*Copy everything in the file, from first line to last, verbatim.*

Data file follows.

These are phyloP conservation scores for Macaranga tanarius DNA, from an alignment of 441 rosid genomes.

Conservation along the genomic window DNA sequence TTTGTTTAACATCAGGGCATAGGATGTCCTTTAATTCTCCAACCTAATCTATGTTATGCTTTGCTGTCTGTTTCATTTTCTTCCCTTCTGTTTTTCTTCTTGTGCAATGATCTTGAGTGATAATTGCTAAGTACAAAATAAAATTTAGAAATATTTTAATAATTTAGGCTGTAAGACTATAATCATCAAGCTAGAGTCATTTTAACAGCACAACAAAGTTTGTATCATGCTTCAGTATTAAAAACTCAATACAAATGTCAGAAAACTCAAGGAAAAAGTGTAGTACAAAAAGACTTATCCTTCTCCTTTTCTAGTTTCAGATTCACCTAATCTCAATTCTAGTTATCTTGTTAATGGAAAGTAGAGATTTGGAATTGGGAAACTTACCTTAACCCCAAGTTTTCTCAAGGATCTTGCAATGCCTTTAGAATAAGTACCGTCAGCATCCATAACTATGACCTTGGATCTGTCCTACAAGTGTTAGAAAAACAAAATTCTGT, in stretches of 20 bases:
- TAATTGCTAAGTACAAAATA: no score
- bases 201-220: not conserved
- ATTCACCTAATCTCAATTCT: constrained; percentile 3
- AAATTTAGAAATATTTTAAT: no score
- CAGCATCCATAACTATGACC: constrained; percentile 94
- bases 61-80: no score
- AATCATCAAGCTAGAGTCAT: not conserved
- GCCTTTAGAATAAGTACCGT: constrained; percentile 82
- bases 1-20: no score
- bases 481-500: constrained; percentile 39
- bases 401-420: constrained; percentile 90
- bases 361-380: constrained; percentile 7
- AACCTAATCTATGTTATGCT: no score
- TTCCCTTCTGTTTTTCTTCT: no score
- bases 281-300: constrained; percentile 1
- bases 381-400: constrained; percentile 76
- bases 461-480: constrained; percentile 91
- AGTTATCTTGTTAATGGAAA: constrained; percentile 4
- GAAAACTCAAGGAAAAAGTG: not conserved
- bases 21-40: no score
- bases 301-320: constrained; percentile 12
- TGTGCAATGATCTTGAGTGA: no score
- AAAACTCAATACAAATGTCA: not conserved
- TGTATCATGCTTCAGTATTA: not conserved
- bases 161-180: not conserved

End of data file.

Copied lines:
These are phyloP conservation scores for Macaranga tanarius DNA, from an alignment of 441 rosid genomes.

Conservation along the genomic window DNA sequence TTTGTTTAACATCAGGGCATAGGATGTCCTTTAATTCTCCAACCTAATCTATGTTATGCTTTGCTGTCTGTTTCATTTTCTTCCCTTCTGTTTTTCTTCTTGTGCAATGATCTTGAGTGATAATTGCTAAGTACAAAATAAAATTTAGAAATATTTTAATAATTTAGGCTGTAAGACTATAATCATCAAGCTAGAGTCATTTTAACAGCACAACAAAGTTTGTATCATGCTTCAGTATTAAAAACTCAATACAAATGTCAGAAAACTCAAGGAAAAAGTGTAGTACAAAAAGACTTATCCTTCTCCTTTTCTAGTTTCAGATTCACCTAATCTCAATTCTAGTTATCTTGTTAATGGAAAGTAGAGATTTGGAATTGGGAAACTTACCTTAACCCCAAGTTTTCTCAAGGATCTTGCAATGCCTTTAGAATAAGTACCGTCAGCATCCATAACTATGACCTTGGATCTGTCCTACAAGTGTTAGAAAAACAAAATTCTGT, in stretches of 20 bases:
- TAATTGCTAAGTACAAAATA: no score
- bases 201-220: not conserved
- ATTCACCTAATCTCAATTCT: constrained; percentile 3
- AAATTTAGAAATATTTTAAT: no score
- CAGCATCCATAACTATGACC: constrained; percentile 94
- bases 61-80: no score
- AATCATCAAGCTAGAGTCAT: not conserved
- GCCTTTAGAATAAGTACCGT: constrained; percentile 82
- bases 1-20: no score
- bases 481-500: constrained; percentile 39
- bases 401-420: constrained; percentile 90
- bases 361-380: constrained; percentile 7
- AACCTAATCTATGTTATGCT: no score
- TTCCCTTCTGTTTTTCTTCT: no score
- bases 281-300: constrained; percentile 1
- bases 381-400: constrained; percentile 76
- bases 461-480: constrained; percentile 91
- AGTTATCTTGTTAATGGAAA: constrained; percentile 4
- GAAAACTCAAGGAAAAAGTG: not conserved
- bases 21-40: no score
- bases 301-320: constrained; percentile 12
- TGTGCAATGATCTTGAGTGA: no score
- AAAACTCAATACAAATGTCA: not conserved
- TGTATCATGCTTCAGTATTA: not conserved
- bases 161-180: not conserved